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Technology Assessment of a Novel High-Yield Lithographic Technique for Sub-15-nm Direct Nanotransfer Printing of Nanogap Electrodes

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7 Author(s)
Harrer, S. ; Inst. for Nanoelectron., Tech. Univ. of Munich, Munich, Germany ; Strobel, S. ; Penso Blanco, G. ; Scarpa, G.
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We have demonstrated direct nanoscale transfer printing (nTP) of PdAu lines from a hard mold onto a hard substrate at room temperature without employing any flexible buffer layers or organic adhesion promoters or release agent layers. PdAu was evaporated onto the mold surface, and a Ti layer was deposited on top of the PdAu layer. By pressing the mold against a Si/SiO2 substrate, the PdAu/Ti sandwich structure was directly transferred onto the SiO2 surface. The molds used in these experiments were GaAs/AlGaAs sandwich structures fabricated by molecular beam epitaxy that we cleaved and selectively etched afterwards in order to generate 3-D grating structures with nanometer resolution on their edges. We fabricated positive multiline molds with different aspect ratios, linewidths between 15 and 100 nm, and spacings between lines ranging from 5 to 70 nm. We also fabricated negative single-line molds with a positive supporting structure comprising a single 16-nm-wide groove feature. The experiments revealed that direct hard-on-hard transfer of nanoscale structures from a mold onto a substrate can be used to fabricate PdAu gaps with widths down to 9 nm. We also performed electronic measurements on transfer patterns and demonstrated that transferred structures can be used as electrodes, which are electrically isolated by these gaps. Since isolation characteristics of gaps improved with decreasing gap length, we partitioned longer gap segments into multiple shorter ones by focused ion beam lithography and conventional optical lithography in combination with wet chemical or plasma etching of the mold or the substrate, respectively. In this paper, we give a detailed description of all technological aspects of the developed direct nTP technique, including mold preparation, patterning efficiency, short reduction techniques, and yield.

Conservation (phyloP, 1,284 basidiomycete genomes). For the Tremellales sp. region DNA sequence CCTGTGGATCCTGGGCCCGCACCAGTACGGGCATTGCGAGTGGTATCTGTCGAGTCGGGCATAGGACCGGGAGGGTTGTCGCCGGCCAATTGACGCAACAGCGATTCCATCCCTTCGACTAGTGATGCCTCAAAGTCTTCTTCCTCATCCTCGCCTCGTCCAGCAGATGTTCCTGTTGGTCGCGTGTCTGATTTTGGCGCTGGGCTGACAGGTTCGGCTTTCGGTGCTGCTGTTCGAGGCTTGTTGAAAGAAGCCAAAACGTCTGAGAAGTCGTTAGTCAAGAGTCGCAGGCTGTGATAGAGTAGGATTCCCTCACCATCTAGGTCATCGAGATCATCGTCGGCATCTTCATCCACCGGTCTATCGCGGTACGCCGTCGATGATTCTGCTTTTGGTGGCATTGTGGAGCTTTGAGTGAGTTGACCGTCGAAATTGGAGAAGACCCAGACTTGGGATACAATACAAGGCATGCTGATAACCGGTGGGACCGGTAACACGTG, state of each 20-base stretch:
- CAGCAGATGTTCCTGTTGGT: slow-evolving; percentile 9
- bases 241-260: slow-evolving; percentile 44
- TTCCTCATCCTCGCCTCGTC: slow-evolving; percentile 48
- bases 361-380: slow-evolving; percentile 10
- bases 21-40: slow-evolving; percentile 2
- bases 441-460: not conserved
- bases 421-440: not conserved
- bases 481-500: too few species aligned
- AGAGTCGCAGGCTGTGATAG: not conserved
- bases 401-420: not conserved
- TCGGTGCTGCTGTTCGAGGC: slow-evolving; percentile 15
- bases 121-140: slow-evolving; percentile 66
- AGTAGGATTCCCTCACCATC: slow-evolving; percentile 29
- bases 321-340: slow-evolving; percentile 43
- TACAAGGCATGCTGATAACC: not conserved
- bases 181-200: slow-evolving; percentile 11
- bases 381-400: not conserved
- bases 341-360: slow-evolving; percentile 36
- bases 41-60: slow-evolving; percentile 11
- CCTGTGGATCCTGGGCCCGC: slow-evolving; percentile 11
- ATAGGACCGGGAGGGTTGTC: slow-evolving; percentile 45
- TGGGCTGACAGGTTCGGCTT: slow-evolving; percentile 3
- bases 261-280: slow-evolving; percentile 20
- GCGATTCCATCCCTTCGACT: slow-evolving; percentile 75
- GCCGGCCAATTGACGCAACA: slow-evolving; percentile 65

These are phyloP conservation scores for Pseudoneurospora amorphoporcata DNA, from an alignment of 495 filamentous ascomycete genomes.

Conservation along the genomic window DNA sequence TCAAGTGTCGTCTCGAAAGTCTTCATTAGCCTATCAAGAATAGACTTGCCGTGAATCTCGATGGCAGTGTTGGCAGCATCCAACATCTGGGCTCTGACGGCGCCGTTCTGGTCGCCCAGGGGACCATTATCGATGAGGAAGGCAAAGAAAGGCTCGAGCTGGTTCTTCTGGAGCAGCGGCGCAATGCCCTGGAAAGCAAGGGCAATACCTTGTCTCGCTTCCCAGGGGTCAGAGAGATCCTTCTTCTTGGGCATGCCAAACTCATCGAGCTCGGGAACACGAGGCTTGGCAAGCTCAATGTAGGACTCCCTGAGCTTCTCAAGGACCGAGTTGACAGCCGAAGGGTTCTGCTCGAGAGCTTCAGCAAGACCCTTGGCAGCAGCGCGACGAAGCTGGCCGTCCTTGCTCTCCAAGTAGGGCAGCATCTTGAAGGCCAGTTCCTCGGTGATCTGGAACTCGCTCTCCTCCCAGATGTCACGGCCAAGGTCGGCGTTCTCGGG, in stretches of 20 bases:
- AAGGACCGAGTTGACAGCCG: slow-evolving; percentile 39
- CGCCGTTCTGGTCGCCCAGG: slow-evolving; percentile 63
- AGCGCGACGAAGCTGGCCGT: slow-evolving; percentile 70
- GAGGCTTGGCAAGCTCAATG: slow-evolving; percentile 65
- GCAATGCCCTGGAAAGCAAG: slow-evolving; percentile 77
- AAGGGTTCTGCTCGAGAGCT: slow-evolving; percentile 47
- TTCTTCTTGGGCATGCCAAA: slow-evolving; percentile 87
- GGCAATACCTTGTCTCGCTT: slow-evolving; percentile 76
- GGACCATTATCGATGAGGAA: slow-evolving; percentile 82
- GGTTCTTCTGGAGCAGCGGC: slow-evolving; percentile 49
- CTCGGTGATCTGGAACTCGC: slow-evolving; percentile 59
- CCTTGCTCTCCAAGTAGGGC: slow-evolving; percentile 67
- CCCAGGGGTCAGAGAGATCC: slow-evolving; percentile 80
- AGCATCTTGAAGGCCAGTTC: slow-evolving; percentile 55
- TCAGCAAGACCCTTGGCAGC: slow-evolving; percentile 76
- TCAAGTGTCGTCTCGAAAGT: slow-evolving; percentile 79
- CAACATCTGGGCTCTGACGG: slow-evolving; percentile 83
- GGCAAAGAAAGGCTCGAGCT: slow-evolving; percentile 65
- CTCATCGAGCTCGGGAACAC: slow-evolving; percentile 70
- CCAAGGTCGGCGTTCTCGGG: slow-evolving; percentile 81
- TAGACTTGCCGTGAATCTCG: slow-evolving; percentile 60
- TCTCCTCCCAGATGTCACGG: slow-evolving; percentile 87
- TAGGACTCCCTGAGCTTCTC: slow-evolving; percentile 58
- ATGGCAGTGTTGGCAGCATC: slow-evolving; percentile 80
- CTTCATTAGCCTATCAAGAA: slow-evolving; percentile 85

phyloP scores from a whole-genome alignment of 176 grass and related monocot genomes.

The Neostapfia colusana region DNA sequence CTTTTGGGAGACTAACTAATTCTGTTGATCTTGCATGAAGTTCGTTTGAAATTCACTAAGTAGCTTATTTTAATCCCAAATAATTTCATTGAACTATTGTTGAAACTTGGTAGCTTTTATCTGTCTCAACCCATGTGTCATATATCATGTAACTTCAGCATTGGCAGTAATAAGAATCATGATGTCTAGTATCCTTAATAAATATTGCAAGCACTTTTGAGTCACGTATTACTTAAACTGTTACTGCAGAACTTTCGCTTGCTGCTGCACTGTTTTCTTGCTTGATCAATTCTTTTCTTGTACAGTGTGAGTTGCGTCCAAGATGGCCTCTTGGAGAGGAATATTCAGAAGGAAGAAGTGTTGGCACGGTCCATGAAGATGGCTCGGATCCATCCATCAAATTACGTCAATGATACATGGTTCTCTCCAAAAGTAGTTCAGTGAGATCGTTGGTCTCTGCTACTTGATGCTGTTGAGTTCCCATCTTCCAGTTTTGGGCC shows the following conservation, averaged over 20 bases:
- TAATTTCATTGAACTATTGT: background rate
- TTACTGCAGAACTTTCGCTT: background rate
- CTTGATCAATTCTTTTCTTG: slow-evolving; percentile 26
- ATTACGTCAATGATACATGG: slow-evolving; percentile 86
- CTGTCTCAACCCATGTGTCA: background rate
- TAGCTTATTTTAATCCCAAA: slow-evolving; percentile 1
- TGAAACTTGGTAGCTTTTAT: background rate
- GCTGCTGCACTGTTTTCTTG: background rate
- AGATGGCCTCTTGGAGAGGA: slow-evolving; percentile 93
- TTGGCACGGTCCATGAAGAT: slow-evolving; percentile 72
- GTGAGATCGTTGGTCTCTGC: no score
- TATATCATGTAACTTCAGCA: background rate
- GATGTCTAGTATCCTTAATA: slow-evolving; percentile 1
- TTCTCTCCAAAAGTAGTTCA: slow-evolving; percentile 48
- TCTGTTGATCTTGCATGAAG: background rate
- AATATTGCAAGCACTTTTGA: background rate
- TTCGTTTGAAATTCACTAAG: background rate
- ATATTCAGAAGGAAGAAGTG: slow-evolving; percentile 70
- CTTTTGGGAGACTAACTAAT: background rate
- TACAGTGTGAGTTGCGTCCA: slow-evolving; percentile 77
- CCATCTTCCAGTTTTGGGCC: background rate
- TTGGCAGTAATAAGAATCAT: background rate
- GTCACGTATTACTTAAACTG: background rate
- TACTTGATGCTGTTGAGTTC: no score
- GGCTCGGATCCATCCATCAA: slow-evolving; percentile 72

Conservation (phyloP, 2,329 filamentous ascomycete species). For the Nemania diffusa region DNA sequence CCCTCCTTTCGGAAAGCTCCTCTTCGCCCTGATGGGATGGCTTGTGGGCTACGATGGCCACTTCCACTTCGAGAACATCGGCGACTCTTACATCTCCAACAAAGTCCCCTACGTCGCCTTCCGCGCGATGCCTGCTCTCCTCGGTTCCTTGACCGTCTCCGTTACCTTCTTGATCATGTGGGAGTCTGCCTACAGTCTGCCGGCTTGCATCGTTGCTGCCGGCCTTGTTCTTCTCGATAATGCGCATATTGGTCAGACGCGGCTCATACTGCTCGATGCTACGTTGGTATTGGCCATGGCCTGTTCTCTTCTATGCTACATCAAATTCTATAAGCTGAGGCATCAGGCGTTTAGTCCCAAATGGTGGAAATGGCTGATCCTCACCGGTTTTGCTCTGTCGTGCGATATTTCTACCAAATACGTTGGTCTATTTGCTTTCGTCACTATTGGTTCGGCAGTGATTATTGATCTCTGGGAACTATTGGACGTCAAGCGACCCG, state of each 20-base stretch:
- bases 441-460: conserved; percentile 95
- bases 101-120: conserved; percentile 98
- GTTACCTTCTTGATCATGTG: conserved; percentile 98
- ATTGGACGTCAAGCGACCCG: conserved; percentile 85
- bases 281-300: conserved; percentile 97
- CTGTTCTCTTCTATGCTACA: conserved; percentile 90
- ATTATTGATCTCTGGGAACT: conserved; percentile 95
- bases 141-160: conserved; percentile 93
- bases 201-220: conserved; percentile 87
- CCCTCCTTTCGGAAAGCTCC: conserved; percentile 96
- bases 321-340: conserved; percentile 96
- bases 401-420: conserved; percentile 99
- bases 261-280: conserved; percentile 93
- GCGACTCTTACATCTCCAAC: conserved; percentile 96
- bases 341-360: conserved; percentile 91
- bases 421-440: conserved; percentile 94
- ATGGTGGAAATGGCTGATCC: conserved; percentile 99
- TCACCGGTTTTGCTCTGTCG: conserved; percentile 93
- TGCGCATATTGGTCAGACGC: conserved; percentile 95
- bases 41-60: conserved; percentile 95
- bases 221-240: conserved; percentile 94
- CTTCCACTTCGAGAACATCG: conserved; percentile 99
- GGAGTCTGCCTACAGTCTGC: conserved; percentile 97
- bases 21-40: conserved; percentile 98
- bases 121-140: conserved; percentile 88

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Nanotechnology, IEEE Transactions on  (Volume:8 ,  Issue: 6 )